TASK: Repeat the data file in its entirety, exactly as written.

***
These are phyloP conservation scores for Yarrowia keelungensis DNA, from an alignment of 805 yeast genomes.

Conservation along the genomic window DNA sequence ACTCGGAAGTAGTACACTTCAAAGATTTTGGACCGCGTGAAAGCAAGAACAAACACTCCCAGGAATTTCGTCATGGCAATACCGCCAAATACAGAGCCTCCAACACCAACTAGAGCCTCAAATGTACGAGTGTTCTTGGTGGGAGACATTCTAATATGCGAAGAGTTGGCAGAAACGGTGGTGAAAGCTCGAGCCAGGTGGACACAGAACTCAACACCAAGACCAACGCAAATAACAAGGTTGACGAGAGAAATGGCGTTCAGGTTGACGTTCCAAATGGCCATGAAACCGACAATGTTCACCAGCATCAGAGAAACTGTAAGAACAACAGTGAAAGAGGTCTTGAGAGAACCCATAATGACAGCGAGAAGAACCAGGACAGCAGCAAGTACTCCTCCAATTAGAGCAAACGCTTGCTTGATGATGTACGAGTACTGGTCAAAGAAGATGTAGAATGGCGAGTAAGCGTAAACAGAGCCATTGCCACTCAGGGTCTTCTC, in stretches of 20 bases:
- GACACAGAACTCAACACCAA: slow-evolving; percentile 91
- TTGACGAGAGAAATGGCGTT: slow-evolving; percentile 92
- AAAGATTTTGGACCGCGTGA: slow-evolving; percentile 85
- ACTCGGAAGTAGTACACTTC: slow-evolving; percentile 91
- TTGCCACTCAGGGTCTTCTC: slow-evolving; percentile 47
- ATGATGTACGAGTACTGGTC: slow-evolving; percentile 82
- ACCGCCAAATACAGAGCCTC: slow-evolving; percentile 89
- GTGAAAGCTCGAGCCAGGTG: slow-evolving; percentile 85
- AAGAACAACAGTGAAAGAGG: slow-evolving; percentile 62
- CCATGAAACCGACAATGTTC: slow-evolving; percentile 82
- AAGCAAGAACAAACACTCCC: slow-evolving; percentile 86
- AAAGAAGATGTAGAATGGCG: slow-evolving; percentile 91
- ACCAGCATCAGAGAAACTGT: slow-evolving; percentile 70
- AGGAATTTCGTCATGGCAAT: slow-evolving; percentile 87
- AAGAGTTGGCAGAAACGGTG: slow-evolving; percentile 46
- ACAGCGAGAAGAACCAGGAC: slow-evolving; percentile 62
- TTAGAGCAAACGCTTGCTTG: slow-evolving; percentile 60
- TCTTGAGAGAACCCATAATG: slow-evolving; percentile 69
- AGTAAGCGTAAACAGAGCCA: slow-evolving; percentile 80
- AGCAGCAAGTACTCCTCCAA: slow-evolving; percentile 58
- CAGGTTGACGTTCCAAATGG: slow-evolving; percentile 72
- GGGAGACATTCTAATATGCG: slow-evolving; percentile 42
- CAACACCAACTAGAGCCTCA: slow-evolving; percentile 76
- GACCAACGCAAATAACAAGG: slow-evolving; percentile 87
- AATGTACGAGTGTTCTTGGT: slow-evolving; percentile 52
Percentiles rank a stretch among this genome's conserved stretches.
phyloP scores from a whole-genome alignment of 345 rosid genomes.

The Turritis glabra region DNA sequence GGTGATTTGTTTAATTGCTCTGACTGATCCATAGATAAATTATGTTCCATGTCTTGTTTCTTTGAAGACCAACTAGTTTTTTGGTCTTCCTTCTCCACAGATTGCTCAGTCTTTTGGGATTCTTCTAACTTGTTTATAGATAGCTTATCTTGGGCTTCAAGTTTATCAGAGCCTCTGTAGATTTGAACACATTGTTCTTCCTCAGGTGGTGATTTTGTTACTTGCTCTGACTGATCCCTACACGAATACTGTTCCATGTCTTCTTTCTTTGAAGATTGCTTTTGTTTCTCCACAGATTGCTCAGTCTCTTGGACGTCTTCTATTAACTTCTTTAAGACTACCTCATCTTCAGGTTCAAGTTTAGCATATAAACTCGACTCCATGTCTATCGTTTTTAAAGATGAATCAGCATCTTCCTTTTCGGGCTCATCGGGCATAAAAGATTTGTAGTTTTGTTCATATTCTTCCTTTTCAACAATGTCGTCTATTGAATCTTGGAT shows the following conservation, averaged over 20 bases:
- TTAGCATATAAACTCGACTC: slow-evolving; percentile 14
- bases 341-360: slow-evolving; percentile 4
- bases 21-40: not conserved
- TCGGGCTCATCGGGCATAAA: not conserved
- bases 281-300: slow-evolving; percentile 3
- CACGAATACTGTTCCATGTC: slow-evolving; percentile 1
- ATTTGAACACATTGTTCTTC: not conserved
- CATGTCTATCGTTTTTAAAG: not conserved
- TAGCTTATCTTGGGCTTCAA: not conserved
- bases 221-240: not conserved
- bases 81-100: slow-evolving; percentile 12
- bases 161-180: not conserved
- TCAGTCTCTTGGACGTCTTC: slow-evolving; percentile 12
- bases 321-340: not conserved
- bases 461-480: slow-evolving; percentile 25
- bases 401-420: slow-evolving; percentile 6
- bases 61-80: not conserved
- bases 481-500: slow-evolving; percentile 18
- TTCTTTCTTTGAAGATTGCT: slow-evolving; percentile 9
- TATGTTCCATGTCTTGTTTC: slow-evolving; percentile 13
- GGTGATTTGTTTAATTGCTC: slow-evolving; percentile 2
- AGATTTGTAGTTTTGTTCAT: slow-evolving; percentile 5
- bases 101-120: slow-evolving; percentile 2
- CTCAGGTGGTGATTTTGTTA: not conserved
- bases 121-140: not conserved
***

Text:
These are phyloP conservation scores for Yarrowia keelungensis DNA, from an alignment of 805 yeast genomes.

Conservation along the genomic window DNA sequence ACTCGGAAGTAGTACACTTCAAAGATTTTGGACCGCGTGAAAGCAAGAACAAACACTCCCAGGAATTTCGTCATGGCAATACCGCCAAATACAGAGCCTCCAACACCAACTAGAGCCTCAAATGTACGAGTGTTCTTGGTGGGAGACATTCTAATATGCGAAGAGTTGGCAGAAACGGTGGTGAAAGCTCGAGCCAGGTGGACACAGAACTCAACACCAAGACCAACGCAAATAACAAGGTTGACGAGAGAAATGGCGTTCAGGTTGACGTTCCAAATGGCCATGAAACCGACAATGTTCACCAGCATCAGAGAAACTGTAAGAACAACAGTGAAAGAGGTCTTGAGAGAACCCATAATGACAGCGAGAAGAACCAGGACAGCAGCAAGTACTCCTCCAATTAGAGCAAACGCTTGCTTGATGATGTACGAGTACTGGTCAAAGAAGATGTAGAATGGCGAGTAAGCGTAAACAGAGCCATTGCCACTCAGGGTCTTCTC, in stretches of 20 bases:
- GACACAGAACTCAACACCAA: slow-evolving; percentile 91
- TTGACGAGAGAAATGGCGTT: slow-evolving; percentile 92
- AAAGATTTTGGACCGCGTGA: slow-evolving; percentile 85
- ACTCGGAAGTAGTACACTTC: slow-evolving; percentile 91
- TTGCCACTCAGGGTCTTCTC: slow-evolving; percentile 47
- ATGATGTACGAGTACTGGTC: slow-evolving; percentile 82
- ACCGCCAAATACAGAGCCTC: slow-evolving; percentile 89
- GTGAAAGCTCGAGCCAGGTG: slow-evolving; percentile 85
- AAGAACAACAGTGAAAGAGG: slow-evolving; percentile 62
- CCATGAAACCGACAATGTTC: slow-evolving; percentile 82
- AAGCAAGAACAAACACTCCC: slow-evolving; percentile 86
- AAAGAAGATGTAGAATGGCG: slow-evolving; percentile 91
- ACCAGCATCAGAGAAACTGT: slow-evolving; percentile 70
- AGGAATTTCGTCATGGCAAT: slow-evolving; percentile 87
- AAGAGTTGGCAGAAACGGTG: slow-evolving; percentile 46
- ACAGCGAGAAGAACCAGGAC: slow-evolving; percentile 62
- TTAGAGCAAACGCTTGCTTG: slow-evolving; percentile 60
- TCTTGAGAGAACCCATAATG: slow-evolving; percentile 69
- AGTAAGCGTAAACAGAGCCA: slow-evolving; percentile 80
- AGCAGCAAGTACTCCTCCAA: slow-evolving; percentile 58
- CAGGTTGACGTTCCAAATGG: slow-evolving; percentile 72
- GGGAGACATTCTAATATGCG: slow-evolving; percentile 42
- CAACACCAACTAGAGCCTCA: slow-evolving; percentile 76
- GACCAACGCAAATAACAAGG: slow-evolving; percentile 87
- AATGTACGAGTGTTCTTGGT: slow-evolving; percentile 52
Percentiles rank a stretch among this genome's conserved stretches.
phyloP scores from a whole-genome alignment of 345 rosid genomes.

The Turritis glabra region DNA sequence GGTGATTTGTTTAATTGCTCTGACTGATCCATAGATAAATTATGTTCCATGTCTTGTTTCTTTGAAGACCAACTAGTTTTTTGGTCTTCCTTCTCCACAGATTGCTCAGTCTTTTGGGATTCTTCTAACTTGTTTATAGATAGCTTATCTTGGGCTTCAAGTTTATCAGAGCCTCTGTAGATTTGAACACATTGTTCTTCCTCAGGTGGTGATTTTGTTACTTGCTCTGACTGATCCCTACACGAATACTGTTCCATGTCTTCTTTCTTTGAAGATTGCTTTTGTTTCTCCACAGATTGCTCAGTCTCTTGGACGTCTTCTATTAACTTCTTTAAGACTACCTCATCTTCAGGTTCAAGTTTAGCATATAAACTCGACTCCATGTCTATCGTTTTTAAAGATGAATCAGCATCTTCCTTTTCGGGCTCATCGGGCATAAAAGATTTGTAGTTTTGTTCATATTCTTCCTTTTCAACAATGTCGTCTATTGAATCTTGGAT shows the following conservation, averaged over 20 bases:
- TTAGCATATAAACTCGACTC: slow-evolving; percentile 14
- bases 341-360: slow-evolving; percentile 4
- bases 21-40: not conserved
- TCGGGCTCATCGGGCATAAA: not conserved
- bases 281-300: slow-evolving; percentile 3
- CACGAATACTGTTCCATGTC: slow-evolving; percentile 1
- ATTTGAACACATTGTTCTTC: not conserved
- CATGTCTATCGTTTTTAAAG: not conserved
- TAGCTTATCTTGGGCTTCAA: not conserved
- bases 221-240: not conserved
- bases 81-100: slow-evolving; percentile 12
- bases 161-180: not conserved
- TCAGTCTCTTGGACGTCTTC: slow-evolving; percentile 12
- bases 321-340: not conserved
- bases 461-480: slow-evolving; percentile 25
- bases 401-420: slow-evolving; percentile 6
- bases 61-80: not conserved
- bases 481-500: slow-evolving; percentile 18
- TTCTTTCTTTGAAGATTGCT: slow-evolving; percentile 9
- TATGTTCCATGTCTTGTTTC: slow-evolving; percentile 13
- GGTGATTTGTTTAATTGCTC: slow-evolving; percentile 2
- AGATTTGTAGTTTTGTTCAT: slow-evolving; percentile 5
- bases 101-120: slow-evolving; percentile 2
- CTCAGGTGGTGATTTTGTTA: not conserved
- bases 121-140: not conserved